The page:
13 Best Serrano Chili Substitutes

by Jinal Gangar last updated -

If you want to make your favorite Mexican salsa without exposing your taste buds to the hot serrano chili, select a serrano chili substitute from the range below.

Serrano chili is appreciated for its tender, thin skin and heat, which ranges between 10000-23000 SHU. The heat of chili peppers is measured in Scoville Heat Units (SHU), which probably means that you won’t have to bite a chili before adding it to your shopping cart.

Serrano Chili Substitute

Jalapeno pepper is the most popular serrano chili substitute. Other options include cayenne pepper, banana pepper, red pepper flakes, green peppers, Anaheim, and scotch bonnets. [1]

Jalapeno Pepper

Jalapeño peppers are a reliable substitute for serrano chili in your recipe. They do not have the same level of heat (2500 – 8000 SHU), but there is a crisp and bright flavor that will keep your guacamole dip tasting the same. You can use 2.5 teaspoons of jalapeno peppers in place of 1 teaspoon serrano chili.

Cayenne Pepper

If you want to go up a notch in terms of heat, you can use fresh cayenne pepper, but it has comparatively more heat (30,000-50,000 SHU) and adds a forward flavor to your recipe. Use 1 teaspoon of dried cayenne pepper in place of 3 teaspoons of serrano chili.


Being extraordinarily spicy with 100,000-350,000 SHU, habanero chili is a spice you may want to use only when you want to experiment with the spiciness in your dish. [2]

Red and green serrano peppers in a bowl

Serrano peppers are great for making sauces and salsas. Photo Credit: Shutterstock


With 500-700 SHU, guero chilies are best suited for dishes that need a yellow texture. As these are mild in taste, you can add 3 times more of the chilies than the serrano chilies in your dish.

Red Pepper Flakes

A dried form of cayenne pepper, red pepper flakes can be used in pasta and pizza sauces and seasonings. Use a 1/4th teaspoon of red pepper flakes per teaspoon of serrano chili to match the flavor.

Anaheim Pepper

Also, known as California chili, Anaheim is a great substitute for serrano chili in your chile relleno. Use it in lesser quantity than serrano as the heat varies depending on the variety.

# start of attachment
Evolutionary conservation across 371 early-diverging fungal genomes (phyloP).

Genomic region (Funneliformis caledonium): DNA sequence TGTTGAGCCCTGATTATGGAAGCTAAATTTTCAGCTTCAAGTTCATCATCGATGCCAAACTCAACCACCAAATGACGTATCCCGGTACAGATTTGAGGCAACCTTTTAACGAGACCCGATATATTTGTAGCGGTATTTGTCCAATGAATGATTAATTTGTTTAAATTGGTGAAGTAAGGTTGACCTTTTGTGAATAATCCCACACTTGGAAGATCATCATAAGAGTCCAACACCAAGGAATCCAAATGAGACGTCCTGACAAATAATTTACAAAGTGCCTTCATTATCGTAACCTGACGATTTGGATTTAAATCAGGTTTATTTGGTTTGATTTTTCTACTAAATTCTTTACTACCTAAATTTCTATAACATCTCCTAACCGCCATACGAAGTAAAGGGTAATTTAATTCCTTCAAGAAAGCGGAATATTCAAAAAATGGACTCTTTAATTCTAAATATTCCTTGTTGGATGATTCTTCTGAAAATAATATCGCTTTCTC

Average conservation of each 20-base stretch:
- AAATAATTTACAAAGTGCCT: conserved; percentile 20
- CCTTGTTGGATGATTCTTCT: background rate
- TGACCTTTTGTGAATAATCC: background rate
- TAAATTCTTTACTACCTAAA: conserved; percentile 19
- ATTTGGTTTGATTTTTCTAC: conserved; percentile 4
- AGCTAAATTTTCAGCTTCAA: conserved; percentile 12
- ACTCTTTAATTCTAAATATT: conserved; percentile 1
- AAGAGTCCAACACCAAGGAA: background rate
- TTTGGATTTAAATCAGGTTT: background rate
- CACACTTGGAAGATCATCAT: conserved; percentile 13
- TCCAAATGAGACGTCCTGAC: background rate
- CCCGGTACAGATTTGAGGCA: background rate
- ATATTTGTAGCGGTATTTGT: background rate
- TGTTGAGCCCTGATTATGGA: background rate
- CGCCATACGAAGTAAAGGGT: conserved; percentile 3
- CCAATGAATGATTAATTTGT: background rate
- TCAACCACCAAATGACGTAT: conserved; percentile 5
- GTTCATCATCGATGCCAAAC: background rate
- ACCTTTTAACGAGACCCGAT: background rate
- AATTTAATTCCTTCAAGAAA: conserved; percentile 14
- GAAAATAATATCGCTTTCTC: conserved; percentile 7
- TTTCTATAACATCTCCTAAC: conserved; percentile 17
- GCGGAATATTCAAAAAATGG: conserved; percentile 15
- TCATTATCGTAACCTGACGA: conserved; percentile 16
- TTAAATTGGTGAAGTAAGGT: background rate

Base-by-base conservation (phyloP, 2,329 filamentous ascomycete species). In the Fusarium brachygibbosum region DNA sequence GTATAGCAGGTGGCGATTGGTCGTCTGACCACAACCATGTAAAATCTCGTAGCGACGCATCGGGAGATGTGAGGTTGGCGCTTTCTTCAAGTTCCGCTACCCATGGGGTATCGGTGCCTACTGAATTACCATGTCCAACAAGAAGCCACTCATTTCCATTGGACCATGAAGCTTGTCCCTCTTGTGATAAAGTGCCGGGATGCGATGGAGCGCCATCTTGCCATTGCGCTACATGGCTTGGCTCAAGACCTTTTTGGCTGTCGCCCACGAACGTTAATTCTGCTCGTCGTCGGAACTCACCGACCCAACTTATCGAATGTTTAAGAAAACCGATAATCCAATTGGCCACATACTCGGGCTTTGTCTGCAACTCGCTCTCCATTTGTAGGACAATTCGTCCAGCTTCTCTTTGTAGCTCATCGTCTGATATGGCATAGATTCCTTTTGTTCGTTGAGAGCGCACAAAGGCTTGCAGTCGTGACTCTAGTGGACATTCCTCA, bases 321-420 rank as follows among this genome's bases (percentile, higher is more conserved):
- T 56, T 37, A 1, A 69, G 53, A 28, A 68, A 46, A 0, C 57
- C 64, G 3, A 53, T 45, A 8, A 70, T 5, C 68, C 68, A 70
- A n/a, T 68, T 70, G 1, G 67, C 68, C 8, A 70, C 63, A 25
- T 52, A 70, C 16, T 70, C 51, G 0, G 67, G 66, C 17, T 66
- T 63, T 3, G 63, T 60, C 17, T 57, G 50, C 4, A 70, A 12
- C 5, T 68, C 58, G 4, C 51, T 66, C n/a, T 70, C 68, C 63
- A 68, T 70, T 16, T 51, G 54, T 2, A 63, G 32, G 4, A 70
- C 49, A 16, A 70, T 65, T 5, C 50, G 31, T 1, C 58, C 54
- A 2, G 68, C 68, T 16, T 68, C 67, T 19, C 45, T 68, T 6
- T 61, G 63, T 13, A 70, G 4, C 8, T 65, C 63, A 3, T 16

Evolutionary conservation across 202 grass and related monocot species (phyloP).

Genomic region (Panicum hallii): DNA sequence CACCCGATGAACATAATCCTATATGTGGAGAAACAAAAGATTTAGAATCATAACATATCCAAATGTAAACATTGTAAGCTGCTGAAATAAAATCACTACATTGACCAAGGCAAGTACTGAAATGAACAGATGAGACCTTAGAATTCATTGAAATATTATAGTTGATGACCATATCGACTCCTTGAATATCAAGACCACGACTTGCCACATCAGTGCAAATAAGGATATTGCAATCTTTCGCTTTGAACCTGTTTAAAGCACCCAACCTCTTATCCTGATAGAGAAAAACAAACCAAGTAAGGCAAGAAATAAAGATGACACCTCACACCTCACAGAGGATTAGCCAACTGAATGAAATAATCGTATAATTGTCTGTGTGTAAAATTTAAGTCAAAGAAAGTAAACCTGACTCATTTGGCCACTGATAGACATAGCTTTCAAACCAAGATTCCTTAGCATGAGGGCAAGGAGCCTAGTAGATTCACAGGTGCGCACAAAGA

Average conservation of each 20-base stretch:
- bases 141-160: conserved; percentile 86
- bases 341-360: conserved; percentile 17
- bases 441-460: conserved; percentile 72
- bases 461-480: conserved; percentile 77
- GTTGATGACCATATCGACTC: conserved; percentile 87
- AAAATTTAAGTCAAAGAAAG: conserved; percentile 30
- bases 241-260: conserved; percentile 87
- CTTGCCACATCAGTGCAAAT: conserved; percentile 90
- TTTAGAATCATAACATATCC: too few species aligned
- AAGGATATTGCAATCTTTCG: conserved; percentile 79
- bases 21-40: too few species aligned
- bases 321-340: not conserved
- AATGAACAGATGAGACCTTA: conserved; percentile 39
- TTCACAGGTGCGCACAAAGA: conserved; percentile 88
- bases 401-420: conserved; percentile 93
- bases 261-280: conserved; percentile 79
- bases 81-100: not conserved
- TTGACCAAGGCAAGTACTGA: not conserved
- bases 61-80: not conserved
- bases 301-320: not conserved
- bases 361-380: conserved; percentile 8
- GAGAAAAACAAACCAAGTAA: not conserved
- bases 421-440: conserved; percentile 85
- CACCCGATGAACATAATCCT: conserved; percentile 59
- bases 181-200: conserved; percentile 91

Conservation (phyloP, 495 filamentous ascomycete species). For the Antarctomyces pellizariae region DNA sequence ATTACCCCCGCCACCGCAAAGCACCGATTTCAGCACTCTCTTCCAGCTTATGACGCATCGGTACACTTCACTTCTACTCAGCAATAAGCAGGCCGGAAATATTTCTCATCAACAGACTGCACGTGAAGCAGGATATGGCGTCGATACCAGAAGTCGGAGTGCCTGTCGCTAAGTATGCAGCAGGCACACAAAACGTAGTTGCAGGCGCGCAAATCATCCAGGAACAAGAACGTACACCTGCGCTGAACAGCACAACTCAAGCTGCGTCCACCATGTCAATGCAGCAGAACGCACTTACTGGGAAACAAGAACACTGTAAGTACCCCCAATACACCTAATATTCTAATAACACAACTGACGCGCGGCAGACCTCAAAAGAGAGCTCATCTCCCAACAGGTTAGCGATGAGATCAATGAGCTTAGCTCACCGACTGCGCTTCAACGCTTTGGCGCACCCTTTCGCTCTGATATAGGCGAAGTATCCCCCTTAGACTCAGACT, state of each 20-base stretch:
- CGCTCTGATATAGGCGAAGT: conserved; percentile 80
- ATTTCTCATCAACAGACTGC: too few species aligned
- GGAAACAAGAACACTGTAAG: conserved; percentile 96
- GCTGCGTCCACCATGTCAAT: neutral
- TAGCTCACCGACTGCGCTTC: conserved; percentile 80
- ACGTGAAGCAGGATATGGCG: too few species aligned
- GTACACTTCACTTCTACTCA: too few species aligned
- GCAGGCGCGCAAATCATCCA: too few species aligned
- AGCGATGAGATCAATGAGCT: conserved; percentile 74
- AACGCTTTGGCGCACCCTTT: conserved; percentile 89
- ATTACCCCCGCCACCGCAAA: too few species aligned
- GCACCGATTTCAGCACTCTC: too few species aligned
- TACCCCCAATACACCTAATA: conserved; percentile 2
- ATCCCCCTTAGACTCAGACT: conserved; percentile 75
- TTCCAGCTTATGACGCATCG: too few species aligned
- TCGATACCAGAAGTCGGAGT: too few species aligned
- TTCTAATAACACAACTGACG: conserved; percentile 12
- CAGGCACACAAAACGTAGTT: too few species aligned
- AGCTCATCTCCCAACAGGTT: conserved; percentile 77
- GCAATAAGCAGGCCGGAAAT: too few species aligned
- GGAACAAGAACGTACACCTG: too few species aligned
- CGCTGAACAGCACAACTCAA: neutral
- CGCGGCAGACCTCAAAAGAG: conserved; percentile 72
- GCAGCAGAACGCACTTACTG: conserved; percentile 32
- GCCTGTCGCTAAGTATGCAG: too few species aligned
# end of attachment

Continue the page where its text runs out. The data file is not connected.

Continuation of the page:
Chopped Green Pepper

Crushed cayenne pepper in a wooden spoon with red chillis placed around

Cayenne pepper contains a high amount of capsaicin. Photo Credit: Shutterstock

Many a time, green peppers come handy when you cannot find serrano chilies. They do not provide any significant hotness to your dish but are a great addition to curries and salsas.

Poblano Pepper

Poblano peppers have 1000-1500 SHU and they may easily mimic the flavor of serrano chilies when used in slightly more quantity than the serrano. Moreover, they may not attack your stomach like the spicier chilies do so go ahead, add some spice to your dish!

Banana Pepper

Banana pepper is a mild chili pepper with 5000-10000 SHU. 1 teaspoon of serrano can be substituted with 2 teaspoons of banana pepper for a tangy, spicy flavor.

Bhut Jolokia

The ghost pepper is a very hot pepper with 855,000 – 1,050,000 SHU. Use these chilies in a moderate quantity for a tangier, spicier salsa, and enjoy your tortillas without knowing that serrano pepper was missing from the spice stack! [3]

Pasilla Chile

With 1000-3999 SHU, pasilla chilies are a safe option for dishes that require a more mellow taste. Though they possess a mild heat, their rich flavor can enhance the taste of guacamole.

Thai Chilies

Bird’s eye chilies, another name of Thai chilies, are hotter than serrano peppers with 50000-100000 SHU. When your taste buds are craving some spicy burst, add these chilies to your curries or dips and enjoy the appealing recipe.

Thai curry in a bowl surrounded by leaves and red chilies on a table

A hot bowl of Thai curry can help relieve you cold. Photo Credit: Shutterstock

Scotch Bonnet

Scotch bonnets belong to the same family as habaneros, with 80000-400000 SHU. Use them in extremely lesser quantities than serrano peppers to match up the flavor in your dip.

Note: Many of the chilies possess a very spicy flavor, so add them to your dish cautiously. Make sure you wear gloves and handle the chilies as they are strong and pungent and can harm your eyes.

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About the Author
 Jinal, an ex-banker who has completed her MBA in finance from Mumbai University, is passionate about health and wellness. She is a social media enthusiast. She has completed an online program on “Introduction to Food and Health” from Stanford University, US. On weekends you can find her in cafes or movie theaters. Positivity drives her and she finds peace in cooking, reading, and coffee!
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